Thursday, April 23, 2009

Free trade deal approves with US & S. Korea

Free trade deal approves with US & S. Korea ..
An opposition lawmaker with the Democratic Party tries to stop a lawmaker of the ruling Grand National Party and committee's chairman, to approve South Korea's free trade deal with the United States ..

South Korean lawmakers approve a free trade deal with the US, signed two years ago, paving the way for the assembly to vote on the pact this month.

The ruling Grand National Party (GNP) members physically fought off opposition lawmakers, trying to stop the proceedings held on Wednesday.

However, the deal which includes more favorable provisions for US automakers and other manufacturers was finally accepted.

Based on this agreement the USD 78 billion annual bilateral trade between the two countries will increase by as much as a quarter.

Earlier reports suggested that South Korea's ruling conservative GNP and a majority of the public would support the agreement.

Wednesday, April 8, 2009

World trade drop hits Hong Kong shipping

The whole shipping market starts to unravel
Ships travel to and from the manufacturing and trading hubs of southern China through the Lamma channel, and it is still busy.

But the ships once sitting heavily in the water, loftily loaded with containers, are now visibly higher in the water.

There is less cargo moving around the world, so less need for ships. Hence, dramatically lower rates for hiring large ships, and so a growing crisis in world shipping.

As the China boom deflates, demand for steel, iron ore and other bulk items from around the world diminishes, leaving bulk carrying ships all dressed up with nowhere to go.

"If you sit in one of the glamorous bars on the south side of Hong Kong, especially in the evening, you will see the lights of lots of ships," says Tim Huxley, chief executive of Wah Kwong Shipping, one of Hong Kong's largest ship-owners.

"Those ships are sitting there, waiting," he says.

Saturday, February 21, 2009

Trade partners miserable with buy American

Trade partners unhappy with new provision for 'Buy American'
President Obama heard a lot of concern about the "Buy American" provision of his stimulus package during his trip to Canada on Thursday. Our trading partner to the north is not alone. Here's Donald Tong, Hong Kong Commissioner for Economic and Trade Affairs USA: "Our office will respect (the provision)," he said during a visit to San Francisco this week. "But what we are concerned about is this sort of tendency. The last thing we want to see are trade barriers being erected by trading partners. At first they may look good. But they're going to backfire."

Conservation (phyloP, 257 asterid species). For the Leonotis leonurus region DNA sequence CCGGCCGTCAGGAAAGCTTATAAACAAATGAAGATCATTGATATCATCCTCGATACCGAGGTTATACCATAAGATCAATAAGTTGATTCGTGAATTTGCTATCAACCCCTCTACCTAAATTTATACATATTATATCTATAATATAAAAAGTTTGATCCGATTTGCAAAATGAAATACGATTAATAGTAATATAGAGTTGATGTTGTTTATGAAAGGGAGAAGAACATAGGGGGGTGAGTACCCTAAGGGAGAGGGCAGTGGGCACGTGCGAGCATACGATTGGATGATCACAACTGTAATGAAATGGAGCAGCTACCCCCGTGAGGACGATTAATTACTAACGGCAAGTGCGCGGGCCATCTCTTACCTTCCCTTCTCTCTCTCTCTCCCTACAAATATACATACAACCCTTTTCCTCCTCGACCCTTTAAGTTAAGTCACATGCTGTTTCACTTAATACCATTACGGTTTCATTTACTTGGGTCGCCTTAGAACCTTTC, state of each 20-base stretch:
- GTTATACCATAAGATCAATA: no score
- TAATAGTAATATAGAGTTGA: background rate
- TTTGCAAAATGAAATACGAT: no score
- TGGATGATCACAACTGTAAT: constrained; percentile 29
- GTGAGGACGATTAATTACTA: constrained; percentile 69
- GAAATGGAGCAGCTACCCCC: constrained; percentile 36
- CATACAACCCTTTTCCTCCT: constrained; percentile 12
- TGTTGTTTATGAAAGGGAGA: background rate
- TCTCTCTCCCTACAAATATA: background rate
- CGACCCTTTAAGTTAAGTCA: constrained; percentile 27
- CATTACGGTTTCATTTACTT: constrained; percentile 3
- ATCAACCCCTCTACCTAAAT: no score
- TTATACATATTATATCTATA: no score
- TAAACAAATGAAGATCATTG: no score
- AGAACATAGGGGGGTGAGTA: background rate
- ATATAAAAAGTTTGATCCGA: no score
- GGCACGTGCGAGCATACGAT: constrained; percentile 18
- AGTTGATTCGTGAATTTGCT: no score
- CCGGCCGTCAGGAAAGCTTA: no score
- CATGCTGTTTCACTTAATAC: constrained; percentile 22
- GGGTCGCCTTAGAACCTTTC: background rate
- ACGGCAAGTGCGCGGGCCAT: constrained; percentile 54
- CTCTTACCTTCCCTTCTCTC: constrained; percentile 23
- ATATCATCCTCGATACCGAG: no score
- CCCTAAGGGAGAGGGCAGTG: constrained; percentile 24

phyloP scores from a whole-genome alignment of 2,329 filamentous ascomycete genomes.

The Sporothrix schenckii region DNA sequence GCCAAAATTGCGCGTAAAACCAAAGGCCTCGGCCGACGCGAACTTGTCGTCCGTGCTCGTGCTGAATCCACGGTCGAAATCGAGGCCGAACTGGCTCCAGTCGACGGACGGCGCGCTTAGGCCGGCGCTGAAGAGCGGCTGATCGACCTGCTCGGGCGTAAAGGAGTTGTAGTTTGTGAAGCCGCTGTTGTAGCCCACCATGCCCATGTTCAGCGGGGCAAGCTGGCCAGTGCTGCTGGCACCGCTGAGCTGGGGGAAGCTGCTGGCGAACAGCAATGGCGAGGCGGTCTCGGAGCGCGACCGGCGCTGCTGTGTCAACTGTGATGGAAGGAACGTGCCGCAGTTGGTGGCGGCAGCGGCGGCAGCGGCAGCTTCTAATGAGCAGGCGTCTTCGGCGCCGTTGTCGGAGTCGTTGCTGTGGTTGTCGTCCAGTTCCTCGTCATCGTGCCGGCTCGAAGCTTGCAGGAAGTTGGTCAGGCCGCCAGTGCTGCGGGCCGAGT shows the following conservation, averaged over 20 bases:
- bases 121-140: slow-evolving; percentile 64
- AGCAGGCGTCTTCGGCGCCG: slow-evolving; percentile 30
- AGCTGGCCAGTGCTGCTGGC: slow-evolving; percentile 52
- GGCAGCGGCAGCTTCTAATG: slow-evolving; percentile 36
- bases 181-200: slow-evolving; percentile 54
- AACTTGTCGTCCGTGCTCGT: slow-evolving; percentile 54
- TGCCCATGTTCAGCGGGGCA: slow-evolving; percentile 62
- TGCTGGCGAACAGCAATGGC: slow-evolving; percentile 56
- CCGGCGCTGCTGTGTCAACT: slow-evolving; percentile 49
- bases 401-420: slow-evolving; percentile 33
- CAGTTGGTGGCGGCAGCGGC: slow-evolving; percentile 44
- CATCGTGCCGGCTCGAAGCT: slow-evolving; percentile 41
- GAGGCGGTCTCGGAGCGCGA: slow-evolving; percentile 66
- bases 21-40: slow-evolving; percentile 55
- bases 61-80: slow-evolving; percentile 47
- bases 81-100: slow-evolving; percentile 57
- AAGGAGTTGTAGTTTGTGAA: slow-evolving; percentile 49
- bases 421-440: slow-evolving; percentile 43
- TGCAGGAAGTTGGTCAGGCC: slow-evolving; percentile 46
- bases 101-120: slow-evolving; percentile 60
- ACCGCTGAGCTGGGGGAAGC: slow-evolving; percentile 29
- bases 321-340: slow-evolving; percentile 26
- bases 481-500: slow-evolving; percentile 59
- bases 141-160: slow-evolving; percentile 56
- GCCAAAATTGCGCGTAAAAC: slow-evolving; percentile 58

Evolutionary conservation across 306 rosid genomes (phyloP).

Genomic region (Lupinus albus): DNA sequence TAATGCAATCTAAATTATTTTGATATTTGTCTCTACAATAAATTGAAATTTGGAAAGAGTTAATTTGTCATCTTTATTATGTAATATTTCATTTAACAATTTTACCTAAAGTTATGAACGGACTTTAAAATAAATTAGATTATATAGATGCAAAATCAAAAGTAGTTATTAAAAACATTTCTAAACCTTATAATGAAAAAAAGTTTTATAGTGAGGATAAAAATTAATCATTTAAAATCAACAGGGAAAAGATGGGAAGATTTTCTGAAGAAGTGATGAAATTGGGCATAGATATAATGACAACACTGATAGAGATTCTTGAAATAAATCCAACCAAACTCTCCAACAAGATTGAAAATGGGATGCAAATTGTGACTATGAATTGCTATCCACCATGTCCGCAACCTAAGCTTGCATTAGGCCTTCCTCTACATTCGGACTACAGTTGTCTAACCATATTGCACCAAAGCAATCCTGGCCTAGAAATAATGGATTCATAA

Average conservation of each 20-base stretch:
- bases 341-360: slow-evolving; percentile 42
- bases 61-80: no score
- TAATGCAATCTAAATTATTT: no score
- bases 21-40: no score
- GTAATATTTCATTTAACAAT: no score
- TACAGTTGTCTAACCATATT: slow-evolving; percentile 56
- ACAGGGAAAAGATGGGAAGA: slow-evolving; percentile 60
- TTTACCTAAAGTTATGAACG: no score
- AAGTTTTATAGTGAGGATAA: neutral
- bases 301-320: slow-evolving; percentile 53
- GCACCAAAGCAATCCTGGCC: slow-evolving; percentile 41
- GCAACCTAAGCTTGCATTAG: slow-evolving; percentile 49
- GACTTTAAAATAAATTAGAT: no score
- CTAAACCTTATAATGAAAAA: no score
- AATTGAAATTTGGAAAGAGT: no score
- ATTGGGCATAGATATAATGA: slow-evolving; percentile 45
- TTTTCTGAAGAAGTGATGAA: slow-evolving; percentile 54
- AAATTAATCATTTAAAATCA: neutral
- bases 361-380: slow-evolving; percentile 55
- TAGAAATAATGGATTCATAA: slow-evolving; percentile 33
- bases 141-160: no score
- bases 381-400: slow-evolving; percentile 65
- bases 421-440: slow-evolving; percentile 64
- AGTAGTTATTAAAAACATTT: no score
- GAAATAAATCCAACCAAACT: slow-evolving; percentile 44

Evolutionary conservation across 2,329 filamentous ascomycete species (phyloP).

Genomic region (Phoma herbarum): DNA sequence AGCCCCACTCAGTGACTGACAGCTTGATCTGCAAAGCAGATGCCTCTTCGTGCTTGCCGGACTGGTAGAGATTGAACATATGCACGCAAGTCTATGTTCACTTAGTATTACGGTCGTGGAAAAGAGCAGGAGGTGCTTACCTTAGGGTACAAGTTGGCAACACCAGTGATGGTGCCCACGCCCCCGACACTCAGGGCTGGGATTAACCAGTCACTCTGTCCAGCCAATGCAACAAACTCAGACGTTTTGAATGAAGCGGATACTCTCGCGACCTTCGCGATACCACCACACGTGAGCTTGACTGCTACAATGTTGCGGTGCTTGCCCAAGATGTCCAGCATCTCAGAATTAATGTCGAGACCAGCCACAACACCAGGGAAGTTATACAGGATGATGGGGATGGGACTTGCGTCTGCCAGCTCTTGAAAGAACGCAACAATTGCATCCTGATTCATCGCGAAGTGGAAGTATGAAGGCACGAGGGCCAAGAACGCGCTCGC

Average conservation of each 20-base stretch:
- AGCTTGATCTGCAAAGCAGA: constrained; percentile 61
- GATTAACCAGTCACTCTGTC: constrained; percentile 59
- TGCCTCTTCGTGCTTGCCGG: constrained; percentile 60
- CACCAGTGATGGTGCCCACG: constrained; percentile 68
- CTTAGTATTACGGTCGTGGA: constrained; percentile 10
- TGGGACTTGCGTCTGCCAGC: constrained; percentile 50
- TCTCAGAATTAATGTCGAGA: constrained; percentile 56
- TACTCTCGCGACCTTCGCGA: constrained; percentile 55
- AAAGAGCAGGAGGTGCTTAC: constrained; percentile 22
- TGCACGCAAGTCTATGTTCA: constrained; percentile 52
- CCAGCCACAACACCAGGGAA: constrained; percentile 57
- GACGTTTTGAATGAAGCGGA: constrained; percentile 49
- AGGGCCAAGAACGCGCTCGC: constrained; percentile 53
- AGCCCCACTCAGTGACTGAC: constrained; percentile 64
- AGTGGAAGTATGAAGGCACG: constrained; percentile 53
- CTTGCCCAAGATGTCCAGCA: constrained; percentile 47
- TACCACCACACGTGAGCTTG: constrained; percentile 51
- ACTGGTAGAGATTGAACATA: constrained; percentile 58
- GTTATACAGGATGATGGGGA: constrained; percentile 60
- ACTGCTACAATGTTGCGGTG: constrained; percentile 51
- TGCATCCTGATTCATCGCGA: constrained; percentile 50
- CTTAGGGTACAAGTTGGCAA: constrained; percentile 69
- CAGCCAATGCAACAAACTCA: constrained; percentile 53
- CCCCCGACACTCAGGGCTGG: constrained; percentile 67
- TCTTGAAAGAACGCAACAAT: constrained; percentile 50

The "Buy American" provisions in the 787-billion-U.S. dollar economic stimulus bill that U.S. President Barack Obama signed into law Tuesday, will deal a hard blow to world endeavors in saving the economy.

According to the legislation, the "Buy American" provision prohibits the purchase of foreign iron, steel and manufactured goods for any stimulus-funded infrastructure project.

The provisions, contradicting the principles of fair trade and posing potential hurt to developing economies, run against the general trend of intensified coordination and cooperation across the world community in efforts to tide over the economic crisis.

Most economists believe it is a better choice for world economies to simultaneously adopt expansive fiscal policies, enlarge government spending and save the global market via free trade, which they said would stimulate increasing returns to scale and result in a virtuous cycle for the global economy.

On the contrary, resorting to trade protectionism will only trigger a vicious cycle worldwide, they said.

However, for the ideal scenario of collective increasing returns to scale to be realized, the world's economies should enhance dialogue and cooperation on the basis of complete mutual trust.

Friday, February 20, 2009

Canada is the biggest trading partner of US

U.S. President Barack Obama on Thursday assured Canada, his country's biggest trading partner, that he would not pursue protectionist policies, and the two neighbours agreed to cooperate on cleaner energy technology.

Obama, on his first trip abroad as president, sought in talks with Prime Minister Stephen Harper to allay Canadian concerns raised by a "Buy American" clause in a $787 billion (550 billion pounds) U.S. economic recovery plan he signed this week.

"Now is a time where we have to be very careful about any signals of protectionism," Obama told a joint news conference after several hours of talks with Harper on his one-day visit to Ottawa.

"And as obviously one of the largest economies in the world, it's important for us to make sure that we are showing leadership in the belief that trade ultimately is beneficial to all countries," he said.

He stressed the United States would meet its international trade obligations and told Harper he wanted to "grow trade not contract it."

"I'm quite confident that the United States will respect those obligations and continue to be a leader on the need for globalised trade," Harper said afterward.

Harper said he was willing to look at strengthening the environmental and labour provisions of the North American Free Trade Agreement, something Obama has said he wants. But the Canadian leader said he did not support renegotiating the agreement, which has boosted trade between the two countries.

The two sides announced they would collaborate on environmentally friendly technologies that would help them develop an electricity grid fuelled by clean, renewable energy and to tap their vast fossil fuel resources with less pollution. The technology is not cost-effective now.

Nelson Wiseman, an associate professor at the University of Toronto, said there was no point for Obama to ask Canada to extend its mission in Afghanistan because Canada still has two and a half years left in their commitment.
"All kinds of things can change by then," Wiseman said. "Harper might not be prime minister in two years."
Canada, which has lost more than 100 soldiers in Afghanistan, is withdrawing its 2,500 combat forces out of the volatile south in 2011.

Sunday, February 15, 2009

Want to go on a clothing-optional crocheting cruise? There may be one out there.

Theme cruise ships have bikers, nudity and a whole lot more
If you have a passion, chances are you'll find a cruise tailored to it. Specialty or theme cruises cater to a wide variety of lifestyles, hobbies and interests: Yoga, fitness, cooking, Christian music, mystery, scrapbooking, baseball, golf and solar eclipse cruises abound.